Google is making changes to its Wear OS app review process that could improve the quality of software on the platform. It’s also reportedly working on a fitness coach/assistant for wearables. Put together, it sure seems like the company is preparing for some sort of wearable release. Google said yesterday that Wear OS apps will have to go through a mandatory “light review process,” perhaps in an effort to improve the Play Store offerings ahead of announcing a rumored Pixel Watch in October. The reviews for new apps start on October 1st while reviews for existing apps will begin March 4, 2019.
Google already offers an optional review, which it rolled out with Android Wear 2.0, but it says this new process is designed to improve the app quality and presentation. The most common issue, it says, has to do with screen size because Wear OS apps are available for both square and round displays, which might also include various bezels.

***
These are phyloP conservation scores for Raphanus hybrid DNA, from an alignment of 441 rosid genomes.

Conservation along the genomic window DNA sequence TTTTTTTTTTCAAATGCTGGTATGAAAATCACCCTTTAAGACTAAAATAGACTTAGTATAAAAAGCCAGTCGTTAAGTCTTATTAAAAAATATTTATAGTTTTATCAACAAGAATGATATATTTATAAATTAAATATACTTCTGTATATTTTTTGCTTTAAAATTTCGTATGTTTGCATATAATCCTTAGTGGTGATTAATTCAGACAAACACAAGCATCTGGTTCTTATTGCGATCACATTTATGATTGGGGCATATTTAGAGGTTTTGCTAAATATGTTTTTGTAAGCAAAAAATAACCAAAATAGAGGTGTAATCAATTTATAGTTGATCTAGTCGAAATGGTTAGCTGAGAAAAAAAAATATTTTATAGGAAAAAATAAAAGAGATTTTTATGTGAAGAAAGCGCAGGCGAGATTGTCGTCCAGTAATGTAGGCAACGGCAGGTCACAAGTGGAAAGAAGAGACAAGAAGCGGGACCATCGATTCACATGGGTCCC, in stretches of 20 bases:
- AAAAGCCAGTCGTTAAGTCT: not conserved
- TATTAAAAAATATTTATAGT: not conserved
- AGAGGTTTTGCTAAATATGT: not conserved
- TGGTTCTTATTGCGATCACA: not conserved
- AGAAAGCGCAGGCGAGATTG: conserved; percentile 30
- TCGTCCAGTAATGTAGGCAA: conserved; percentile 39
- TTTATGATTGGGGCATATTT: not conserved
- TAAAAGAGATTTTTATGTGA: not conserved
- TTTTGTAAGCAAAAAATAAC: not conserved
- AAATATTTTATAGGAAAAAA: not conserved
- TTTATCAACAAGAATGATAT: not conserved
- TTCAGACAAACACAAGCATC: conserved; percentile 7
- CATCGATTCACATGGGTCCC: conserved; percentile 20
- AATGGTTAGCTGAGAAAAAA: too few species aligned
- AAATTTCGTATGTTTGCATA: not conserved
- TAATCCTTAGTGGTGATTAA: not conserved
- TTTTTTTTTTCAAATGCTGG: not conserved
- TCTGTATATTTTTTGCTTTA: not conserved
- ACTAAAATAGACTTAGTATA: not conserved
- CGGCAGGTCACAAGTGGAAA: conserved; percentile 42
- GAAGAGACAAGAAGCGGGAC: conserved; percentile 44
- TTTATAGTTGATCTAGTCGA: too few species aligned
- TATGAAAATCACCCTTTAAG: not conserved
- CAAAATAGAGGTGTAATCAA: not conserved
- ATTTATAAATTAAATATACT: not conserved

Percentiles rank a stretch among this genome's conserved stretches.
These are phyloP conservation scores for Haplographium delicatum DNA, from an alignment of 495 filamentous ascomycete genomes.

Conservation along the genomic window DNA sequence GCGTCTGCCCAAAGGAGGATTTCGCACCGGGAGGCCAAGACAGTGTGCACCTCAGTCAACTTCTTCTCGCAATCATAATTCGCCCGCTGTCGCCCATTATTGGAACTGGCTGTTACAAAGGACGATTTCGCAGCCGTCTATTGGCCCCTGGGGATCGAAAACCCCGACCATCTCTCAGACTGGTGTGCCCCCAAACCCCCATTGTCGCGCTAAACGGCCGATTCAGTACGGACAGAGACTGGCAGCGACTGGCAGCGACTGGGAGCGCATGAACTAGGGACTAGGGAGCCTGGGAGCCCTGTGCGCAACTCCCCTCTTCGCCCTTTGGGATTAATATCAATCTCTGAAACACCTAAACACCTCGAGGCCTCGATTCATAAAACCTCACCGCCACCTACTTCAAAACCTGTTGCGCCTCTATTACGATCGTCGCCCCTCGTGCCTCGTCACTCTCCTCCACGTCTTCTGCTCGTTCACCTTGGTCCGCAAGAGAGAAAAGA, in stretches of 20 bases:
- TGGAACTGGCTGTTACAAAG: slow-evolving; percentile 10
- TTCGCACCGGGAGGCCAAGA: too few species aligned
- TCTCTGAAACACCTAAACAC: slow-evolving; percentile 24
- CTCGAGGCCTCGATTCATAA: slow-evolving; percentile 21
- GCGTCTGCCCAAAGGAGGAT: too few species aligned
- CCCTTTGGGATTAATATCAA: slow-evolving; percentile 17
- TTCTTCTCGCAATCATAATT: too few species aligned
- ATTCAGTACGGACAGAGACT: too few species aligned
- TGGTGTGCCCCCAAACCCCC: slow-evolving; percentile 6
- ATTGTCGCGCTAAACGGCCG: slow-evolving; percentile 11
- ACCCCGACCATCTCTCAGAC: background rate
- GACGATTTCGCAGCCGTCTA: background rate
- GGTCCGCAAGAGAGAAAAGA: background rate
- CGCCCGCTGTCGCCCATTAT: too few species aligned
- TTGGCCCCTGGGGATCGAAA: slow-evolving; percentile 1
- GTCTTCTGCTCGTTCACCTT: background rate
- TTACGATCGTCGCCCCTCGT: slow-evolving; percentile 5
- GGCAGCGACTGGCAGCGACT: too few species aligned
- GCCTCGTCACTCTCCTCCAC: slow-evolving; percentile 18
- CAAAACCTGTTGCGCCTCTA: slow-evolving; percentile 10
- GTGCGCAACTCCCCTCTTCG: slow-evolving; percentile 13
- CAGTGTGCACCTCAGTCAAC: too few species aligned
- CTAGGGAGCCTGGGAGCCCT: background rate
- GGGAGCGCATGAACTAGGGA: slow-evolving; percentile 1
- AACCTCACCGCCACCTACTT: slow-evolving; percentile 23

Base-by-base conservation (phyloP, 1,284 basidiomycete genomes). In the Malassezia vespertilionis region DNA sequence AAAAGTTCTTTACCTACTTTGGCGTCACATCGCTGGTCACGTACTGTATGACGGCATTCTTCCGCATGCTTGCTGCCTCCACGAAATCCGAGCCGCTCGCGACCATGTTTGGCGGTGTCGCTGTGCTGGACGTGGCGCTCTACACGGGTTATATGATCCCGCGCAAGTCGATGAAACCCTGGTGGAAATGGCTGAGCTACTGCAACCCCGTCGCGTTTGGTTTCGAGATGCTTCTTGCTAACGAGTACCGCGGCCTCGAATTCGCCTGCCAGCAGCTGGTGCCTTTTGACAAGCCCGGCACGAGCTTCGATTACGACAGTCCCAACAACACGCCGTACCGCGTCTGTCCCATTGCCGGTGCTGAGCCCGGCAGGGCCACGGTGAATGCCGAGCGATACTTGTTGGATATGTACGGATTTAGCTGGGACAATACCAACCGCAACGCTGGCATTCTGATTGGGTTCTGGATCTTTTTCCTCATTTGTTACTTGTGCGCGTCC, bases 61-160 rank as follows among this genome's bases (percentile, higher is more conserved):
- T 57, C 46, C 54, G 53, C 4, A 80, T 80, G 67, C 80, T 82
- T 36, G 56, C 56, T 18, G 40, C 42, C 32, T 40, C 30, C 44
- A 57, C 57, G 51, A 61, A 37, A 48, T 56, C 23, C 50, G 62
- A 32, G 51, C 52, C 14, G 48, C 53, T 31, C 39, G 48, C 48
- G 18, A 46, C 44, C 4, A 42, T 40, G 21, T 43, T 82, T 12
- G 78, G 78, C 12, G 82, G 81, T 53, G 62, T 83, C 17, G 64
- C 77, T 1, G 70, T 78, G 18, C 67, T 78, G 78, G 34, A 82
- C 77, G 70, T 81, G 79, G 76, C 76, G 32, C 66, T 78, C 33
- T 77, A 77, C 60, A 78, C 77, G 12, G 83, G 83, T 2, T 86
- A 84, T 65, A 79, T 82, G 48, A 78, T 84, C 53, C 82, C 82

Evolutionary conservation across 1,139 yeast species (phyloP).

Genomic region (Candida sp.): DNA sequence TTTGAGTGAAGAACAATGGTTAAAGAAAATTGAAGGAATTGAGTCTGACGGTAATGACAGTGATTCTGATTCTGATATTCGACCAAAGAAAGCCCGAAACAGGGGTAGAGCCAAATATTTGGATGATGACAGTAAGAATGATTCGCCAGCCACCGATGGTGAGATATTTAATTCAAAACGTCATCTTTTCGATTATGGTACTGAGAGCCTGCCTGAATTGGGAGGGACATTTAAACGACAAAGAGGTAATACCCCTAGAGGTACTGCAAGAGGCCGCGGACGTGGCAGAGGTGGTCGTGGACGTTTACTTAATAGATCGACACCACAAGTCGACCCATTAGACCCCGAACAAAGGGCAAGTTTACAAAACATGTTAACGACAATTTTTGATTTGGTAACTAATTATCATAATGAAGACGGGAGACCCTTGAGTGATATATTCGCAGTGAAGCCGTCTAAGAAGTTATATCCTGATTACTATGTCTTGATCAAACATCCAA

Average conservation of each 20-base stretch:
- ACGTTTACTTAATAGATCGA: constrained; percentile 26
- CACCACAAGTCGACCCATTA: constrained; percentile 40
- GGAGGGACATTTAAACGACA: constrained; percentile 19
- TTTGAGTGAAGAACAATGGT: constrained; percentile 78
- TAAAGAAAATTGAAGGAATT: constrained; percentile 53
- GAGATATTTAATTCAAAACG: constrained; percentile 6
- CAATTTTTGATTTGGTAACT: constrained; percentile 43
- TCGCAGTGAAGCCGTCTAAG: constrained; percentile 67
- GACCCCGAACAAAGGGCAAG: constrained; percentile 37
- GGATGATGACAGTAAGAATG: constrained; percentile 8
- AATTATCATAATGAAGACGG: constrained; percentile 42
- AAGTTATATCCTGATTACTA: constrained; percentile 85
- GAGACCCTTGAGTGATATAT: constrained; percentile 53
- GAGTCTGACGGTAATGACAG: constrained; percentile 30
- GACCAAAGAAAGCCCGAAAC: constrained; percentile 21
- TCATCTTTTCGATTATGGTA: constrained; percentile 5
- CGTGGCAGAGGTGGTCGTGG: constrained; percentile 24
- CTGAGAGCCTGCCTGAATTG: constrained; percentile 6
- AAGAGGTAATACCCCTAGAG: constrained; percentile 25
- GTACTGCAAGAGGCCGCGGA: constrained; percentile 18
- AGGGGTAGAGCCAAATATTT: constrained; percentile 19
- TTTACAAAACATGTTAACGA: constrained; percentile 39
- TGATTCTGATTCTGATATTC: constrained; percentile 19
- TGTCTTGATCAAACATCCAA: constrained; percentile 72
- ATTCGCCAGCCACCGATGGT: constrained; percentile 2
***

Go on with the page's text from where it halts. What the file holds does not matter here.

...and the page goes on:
VentureBeat reporter and frequent gadget leaker Evan Blass said to expect a new Google smartwatch this fall, and now, Android Police has published additional rumors about a feature called Google Coach.
The service would recommend workout routines, track your progress, and recommend alternatives if you miss a workout. It would also log your activity and maybe even suggest healthy meal options. It could create a meal plan, too, and a shopping list. Of course, because it’s Google, Android Police says much of this functionality would rely on all the data the company has about individual users, including access to their calendar, location, and, with wearables, maybe even health indicators, like heart rate. This sounds like a feature that would better help Google take on the Apple Watch and Fitbit, but it’s unclear whether it’ll show up at the fall event or if it’ll ultimately happen at all.